RRAS NAP and Network Access Quarantine Control

Network Access Protection (NAP) provides a platform to help ensure that client computers on a private network meet administrator-defined requirements for system health. NAP enforcement occurs at the moment client computers attempt to access the network through network access servers, such as a VPN server running RRAS, or when client computers attempt to communicate with other network resources.

Network Access Quarantine Control is similar in function to NAP VPN enforcement, but it provides added protection for remote access connections only. NAP provides protection for IPsec-based communications, 802.1X authenticated connections, VPN connections, DHCP configuration, and Terminal Services Gateway connections.

RRAS non-Microsoft DLLS

To successfully load a non-Microsoft dynamic-link library (DLL), the DLL must have the correct Windows system environment path and registry location.

RRAS other remote access server configurations

Successful remote access and routing connections require the correct configuration of firewall settings and IP routing protocols.

RRAS packet filter configuration

RRAS supports IP packet filtering, which specifies which type of traffic is allowed into and out of the router. The packet filtering feature is based on exceptions. You can set packet filters per interface and configure them to do one of the following: pass through all traffic except packets that are prohibited by filters or discard all traffic except packets that are allowed by filters.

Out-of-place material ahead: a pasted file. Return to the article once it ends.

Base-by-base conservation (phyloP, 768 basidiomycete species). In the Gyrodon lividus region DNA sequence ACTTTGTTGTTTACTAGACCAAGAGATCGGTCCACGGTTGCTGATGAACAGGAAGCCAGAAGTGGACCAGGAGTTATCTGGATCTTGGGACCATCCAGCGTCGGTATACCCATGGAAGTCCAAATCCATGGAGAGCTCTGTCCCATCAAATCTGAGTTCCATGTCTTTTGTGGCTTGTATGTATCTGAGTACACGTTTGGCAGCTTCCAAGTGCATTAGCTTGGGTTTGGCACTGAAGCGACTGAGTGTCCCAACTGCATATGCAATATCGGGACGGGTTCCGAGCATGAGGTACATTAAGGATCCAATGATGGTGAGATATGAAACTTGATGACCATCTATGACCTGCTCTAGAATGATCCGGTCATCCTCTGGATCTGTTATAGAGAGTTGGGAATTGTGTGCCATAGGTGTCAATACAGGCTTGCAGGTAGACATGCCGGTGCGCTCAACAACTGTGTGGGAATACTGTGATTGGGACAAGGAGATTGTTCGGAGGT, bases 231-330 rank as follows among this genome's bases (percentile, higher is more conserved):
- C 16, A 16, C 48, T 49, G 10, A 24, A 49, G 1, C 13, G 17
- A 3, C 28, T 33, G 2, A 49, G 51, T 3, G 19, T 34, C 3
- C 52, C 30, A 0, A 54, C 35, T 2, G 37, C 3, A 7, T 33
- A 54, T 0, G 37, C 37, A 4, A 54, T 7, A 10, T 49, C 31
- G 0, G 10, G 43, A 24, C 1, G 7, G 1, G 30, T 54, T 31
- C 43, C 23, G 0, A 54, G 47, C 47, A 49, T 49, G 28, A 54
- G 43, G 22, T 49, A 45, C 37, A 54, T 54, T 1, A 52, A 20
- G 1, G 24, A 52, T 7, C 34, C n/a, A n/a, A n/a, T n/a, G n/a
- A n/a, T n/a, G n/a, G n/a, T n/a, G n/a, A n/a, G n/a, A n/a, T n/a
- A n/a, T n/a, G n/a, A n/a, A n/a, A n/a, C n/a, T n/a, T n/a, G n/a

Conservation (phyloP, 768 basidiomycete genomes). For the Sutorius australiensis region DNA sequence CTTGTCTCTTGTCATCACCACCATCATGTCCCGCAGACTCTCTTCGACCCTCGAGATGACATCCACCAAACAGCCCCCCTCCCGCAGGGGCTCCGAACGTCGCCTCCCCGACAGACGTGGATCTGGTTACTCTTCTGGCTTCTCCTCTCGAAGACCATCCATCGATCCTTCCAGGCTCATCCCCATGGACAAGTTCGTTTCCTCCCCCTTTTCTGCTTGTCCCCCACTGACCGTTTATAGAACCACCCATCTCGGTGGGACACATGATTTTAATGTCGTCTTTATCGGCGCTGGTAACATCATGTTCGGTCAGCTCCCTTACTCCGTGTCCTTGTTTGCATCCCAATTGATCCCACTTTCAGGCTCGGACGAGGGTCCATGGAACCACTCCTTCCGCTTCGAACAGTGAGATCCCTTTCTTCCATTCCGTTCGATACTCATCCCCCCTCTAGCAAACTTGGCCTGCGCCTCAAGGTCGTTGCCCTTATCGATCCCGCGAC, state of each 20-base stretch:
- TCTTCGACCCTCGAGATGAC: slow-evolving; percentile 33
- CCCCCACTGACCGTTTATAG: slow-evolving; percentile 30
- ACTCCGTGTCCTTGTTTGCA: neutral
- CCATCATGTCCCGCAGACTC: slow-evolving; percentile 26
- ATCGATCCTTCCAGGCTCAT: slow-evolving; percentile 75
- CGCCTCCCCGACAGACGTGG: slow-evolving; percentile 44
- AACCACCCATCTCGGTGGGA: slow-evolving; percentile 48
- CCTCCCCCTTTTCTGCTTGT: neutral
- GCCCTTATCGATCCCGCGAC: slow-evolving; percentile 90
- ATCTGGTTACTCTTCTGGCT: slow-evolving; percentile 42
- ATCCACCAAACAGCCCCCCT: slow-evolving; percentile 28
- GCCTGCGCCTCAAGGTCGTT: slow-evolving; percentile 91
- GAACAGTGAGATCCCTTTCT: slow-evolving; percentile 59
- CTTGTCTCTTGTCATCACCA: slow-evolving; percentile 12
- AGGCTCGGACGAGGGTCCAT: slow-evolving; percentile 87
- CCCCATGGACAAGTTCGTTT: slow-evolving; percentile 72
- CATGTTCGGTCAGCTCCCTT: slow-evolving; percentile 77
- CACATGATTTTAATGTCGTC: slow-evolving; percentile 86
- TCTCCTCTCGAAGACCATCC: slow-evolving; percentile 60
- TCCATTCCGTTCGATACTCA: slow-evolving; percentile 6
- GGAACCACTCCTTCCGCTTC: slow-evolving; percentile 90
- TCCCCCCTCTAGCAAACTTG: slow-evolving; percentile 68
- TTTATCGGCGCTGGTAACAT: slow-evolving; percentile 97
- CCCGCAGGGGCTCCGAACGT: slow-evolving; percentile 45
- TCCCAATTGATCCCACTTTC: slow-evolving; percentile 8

RRAS PPP initialization

During connection initialization, Point-to-Point Protocol (PPP) uses Link Control Protocol (LCP) to negotiate link parameters, such as the maximum PPP frame size, the use of Multilink, and the use of a specific PPP authentication protocol.

RRAS registry configuration

Successful remote access and routing connections require the correct configuration of registry settings.

RRAS RIP for IP

RRAS supports Router Information Protocol (RIP) versions 1 and 2. RIP version 2 supports multicast announcements, simple password authentication, and more flexibility in subnetted and Classless InterDomain Routing (CIDR) environments.

RRAS routing interfaces

The RRAS server uses a routing interface to forward unicast IP and multicast IP packets. There are two types of routing interfaces: LAN interfaces and demand-dial interfaces. A LAN interface is a physical interface that typically represents a local area connection that uses local area networking technology such as Ethernet. A demand-dial interface is a logical interface that represents a point-to-point connection. The point-to-point connection is based on a physical connection (such as two routers that are connected over an analog phone line that uses modems) or a logical connection (such as two routers that are connected over a VPN connection that uses the Internet).

RRAS Secure Socket Tunneling Protocol